Moral, political, and legal philosophy were set on a new course by these figures, and the humanistic aspect of philosophy became in consequence an important part of the analytic tradition that was and still is dominant in the English-speaking world. I have been lucky to have as colleagues and friends a number of philosophers who, in the words of Bernard Williams, pursued “philosophy as a humanistic discipline” and for whom moral philosophy was a central part of the subject: Williams himself, Ronald Dworkin, David Wiggins, Robert Nozick, T. M. Scanlon, and Derek Parfit, among others. One connection has been particularly sustained and fruitful: for the past twenty years, at New York University, Ronald Dworkin and I have conducted a colloquium in Law, Philosophy, and Social Theory, to which we have invited many of the significant contributors to these fields for discussion of their work in progress, and to which we have also presented our own writings.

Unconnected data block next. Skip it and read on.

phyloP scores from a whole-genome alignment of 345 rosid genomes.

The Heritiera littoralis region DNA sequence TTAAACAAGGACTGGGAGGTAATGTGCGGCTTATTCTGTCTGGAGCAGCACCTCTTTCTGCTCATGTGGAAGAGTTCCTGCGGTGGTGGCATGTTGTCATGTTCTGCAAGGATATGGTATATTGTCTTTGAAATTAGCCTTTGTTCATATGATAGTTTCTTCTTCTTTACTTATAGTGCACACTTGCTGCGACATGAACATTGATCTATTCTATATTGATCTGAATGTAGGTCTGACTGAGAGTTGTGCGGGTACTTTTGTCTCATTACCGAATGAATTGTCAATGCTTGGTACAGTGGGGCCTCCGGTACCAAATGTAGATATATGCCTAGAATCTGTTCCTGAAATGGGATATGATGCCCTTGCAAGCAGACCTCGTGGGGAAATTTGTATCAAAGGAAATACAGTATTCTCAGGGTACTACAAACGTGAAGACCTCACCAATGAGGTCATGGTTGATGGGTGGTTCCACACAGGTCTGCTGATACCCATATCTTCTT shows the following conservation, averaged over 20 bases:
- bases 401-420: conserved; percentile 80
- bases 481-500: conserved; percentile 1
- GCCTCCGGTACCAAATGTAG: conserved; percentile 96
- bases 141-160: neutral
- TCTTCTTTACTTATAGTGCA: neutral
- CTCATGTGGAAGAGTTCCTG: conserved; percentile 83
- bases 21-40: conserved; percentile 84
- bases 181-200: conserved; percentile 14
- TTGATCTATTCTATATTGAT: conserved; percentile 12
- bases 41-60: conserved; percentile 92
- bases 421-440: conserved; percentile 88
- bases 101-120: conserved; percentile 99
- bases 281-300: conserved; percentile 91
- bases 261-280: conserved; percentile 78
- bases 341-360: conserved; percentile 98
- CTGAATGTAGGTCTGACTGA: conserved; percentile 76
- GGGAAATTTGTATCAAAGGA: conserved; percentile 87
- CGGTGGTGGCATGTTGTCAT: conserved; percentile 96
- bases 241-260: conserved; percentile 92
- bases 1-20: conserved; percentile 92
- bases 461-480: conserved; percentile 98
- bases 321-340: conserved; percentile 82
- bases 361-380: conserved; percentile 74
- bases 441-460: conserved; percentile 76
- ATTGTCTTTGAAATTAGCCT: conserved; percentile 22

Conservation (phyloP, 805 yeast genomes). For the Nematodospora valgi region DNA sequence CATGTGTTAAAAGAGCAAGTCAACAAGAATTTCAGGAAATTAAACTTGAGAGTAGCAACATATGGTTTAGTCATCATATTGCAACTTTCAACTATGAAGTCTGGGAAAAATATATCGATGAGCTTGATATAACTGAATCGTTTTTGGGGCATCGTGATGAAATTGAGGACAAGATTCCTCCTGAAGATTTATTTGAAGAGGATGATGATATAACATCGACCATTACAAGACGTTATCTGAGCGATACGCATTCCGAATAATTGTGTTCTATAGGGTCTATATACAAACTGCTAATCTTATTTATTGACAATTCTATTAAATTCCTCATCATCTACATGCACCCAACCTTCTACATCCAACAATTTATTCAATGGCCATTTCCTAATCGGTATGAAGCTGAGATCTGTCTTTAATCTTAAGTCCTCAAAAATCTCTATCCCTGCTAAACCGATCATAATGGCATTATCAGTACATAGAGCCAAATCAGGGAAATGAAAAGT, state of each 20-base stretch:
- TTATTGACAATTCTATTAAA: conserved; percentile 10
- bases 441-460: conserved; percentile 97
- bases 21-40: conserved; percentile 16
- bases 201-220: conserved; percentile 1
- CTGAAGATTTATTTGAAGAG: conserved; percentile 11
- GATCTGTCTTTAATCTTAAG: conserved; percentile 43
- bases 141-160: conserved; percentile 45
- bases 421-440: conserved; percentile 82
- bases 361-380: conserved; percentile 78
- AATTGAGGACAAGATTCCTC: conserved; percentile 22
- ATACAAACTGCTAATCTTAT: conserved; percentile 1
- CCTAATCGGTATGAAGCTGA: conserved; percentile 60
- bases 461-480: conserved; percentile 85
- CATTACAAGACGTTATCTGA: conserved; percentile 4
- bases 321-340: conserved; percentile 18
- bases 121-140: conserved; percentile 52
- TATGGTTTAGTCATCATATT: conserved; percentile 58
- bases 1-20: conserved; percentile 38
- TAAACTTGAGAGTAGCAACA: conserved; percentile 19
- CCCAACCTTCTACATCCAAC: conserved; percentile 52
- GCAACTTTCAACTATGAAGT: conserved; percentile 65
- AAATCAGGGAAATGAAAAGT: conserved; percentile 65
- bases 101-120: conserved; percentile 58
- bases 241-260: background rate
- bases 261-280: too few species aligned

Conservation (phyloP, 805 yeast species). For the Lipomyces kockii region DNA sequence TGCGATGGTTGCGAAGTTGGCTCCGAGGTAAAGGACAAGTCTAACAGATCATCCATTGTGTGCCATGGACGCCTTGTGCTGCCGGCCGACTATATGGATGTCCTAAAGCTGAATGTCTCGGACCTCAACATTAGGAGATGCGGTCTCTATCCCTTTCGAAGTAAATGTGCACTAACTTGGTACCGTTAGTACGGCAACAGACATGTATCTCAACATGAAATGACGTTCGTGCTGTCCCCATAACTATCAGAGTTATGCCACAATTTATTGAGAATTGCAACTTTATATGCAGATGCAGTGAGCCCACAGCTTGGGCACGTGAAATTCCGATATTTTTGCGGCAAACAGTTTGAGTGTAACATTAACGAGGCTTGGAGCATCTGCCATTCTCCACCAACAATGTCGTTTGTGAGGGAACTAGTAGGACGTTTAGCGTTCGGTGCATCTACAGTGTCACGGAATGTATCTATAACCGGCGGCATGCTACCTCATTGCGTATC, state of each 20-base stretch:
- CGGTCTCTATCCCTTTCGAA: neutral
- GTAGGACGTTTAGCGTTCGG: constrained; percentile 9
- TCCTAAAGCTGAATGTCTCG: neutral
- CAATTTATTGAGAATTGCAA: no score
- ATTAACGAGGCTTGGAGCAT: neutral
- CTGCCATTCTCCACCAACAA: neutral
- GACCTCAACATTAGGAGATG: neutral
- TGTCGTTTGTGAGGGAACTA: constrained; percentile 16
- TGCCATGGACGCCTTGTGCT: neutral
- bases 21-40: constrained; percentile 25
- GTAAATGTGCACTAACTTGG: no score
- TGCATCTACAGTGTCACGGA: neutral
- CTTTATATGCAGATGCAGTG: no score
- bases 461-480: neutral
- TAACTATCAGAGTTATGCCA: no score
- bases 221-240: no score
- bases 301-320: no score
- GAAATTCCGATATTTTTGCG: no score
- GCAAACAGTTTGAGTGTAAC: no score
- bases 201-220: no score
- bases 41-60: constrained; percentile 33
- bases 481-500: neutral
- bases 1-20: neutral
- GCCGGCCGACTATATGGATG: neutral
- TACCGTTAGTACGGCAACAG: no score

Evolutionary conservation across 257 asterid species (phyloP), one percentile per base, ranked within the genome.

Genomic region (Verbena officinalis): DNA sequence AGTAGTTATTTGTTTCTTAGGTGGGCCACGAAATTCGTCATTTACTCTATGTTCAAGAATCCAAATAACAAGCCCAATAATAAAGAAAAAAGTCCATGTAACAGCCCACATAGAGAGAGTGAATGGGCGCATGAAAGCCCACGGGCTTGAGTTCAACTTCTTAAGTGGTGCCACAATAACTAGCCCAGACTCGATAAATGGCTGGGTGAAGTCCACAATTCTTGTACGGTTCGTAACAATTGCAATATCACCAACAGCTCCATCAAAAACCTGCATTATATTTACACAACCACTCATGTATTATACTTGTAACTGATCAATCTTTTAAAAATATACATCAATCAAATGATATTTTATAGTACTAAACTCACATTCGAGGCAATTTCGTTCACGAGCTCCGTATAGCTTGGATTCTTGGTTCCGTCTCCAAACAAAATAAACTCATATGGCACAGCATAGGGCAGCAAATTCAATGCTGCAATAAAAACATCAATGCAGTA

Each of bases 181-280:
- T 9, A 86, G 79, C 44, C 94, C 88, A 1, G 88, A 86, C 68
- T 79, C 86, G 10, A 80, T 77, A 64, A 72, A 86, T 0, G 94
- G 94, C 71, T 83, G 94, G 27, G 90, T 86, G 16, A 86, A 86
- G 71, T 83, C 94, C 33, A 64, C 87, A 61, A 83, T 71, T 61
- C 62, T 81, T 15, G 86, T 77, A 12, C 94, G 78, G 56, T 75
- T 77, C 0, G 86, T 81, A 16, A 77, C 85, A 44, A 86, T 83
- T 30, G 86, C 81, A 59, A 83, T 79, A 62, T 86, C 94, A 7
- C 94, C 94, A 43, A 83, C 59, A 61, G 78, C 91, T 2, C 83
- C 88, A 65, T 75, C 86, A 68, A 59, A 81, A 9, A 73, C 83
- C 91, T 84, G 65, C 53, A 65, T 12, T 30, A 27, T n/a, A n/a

I have worked in other fields, notably the philosophy of mind and the theory of knowledge, but this community of individuals with a common interest in real moral, political, and legal questions, and a belief that it was possible to make progress on such questions by reason, argument, and analysis, has probably been my main intellectual home. Philosophy is essentially a solitary enterprise, but we would meet and comment on drafts of each other’s work, and a common set of problems was treated from different points of view. These problems included the relation between liberty and equality as social and political ideals; the degree of impartiality among persons that morality demands, and its relation to the demands of personal life and personal attachments; the basis of individual rights, and of the strict prohibitions on certain ways of treating people, even as a means to worthwhile ends. We were concerned also with the pressing public questions of our time that are related to these more abstract problems: the legitimate grounds and methods of warfare; the way state power could legitimately be used to promote economic equality; the appropriate response to inequality between the races, and between the sexes; the relation between religion and the state; and the culturally sensitive issues of sexual freedom and abortion. I don’t suppose we have had much impact on public policy, but we have made it possible for the philosophical aspect of all these issues to play a part in the teaching of the subject at universities, and some of the discussion has extended into other fields, notably law, economics, and political science.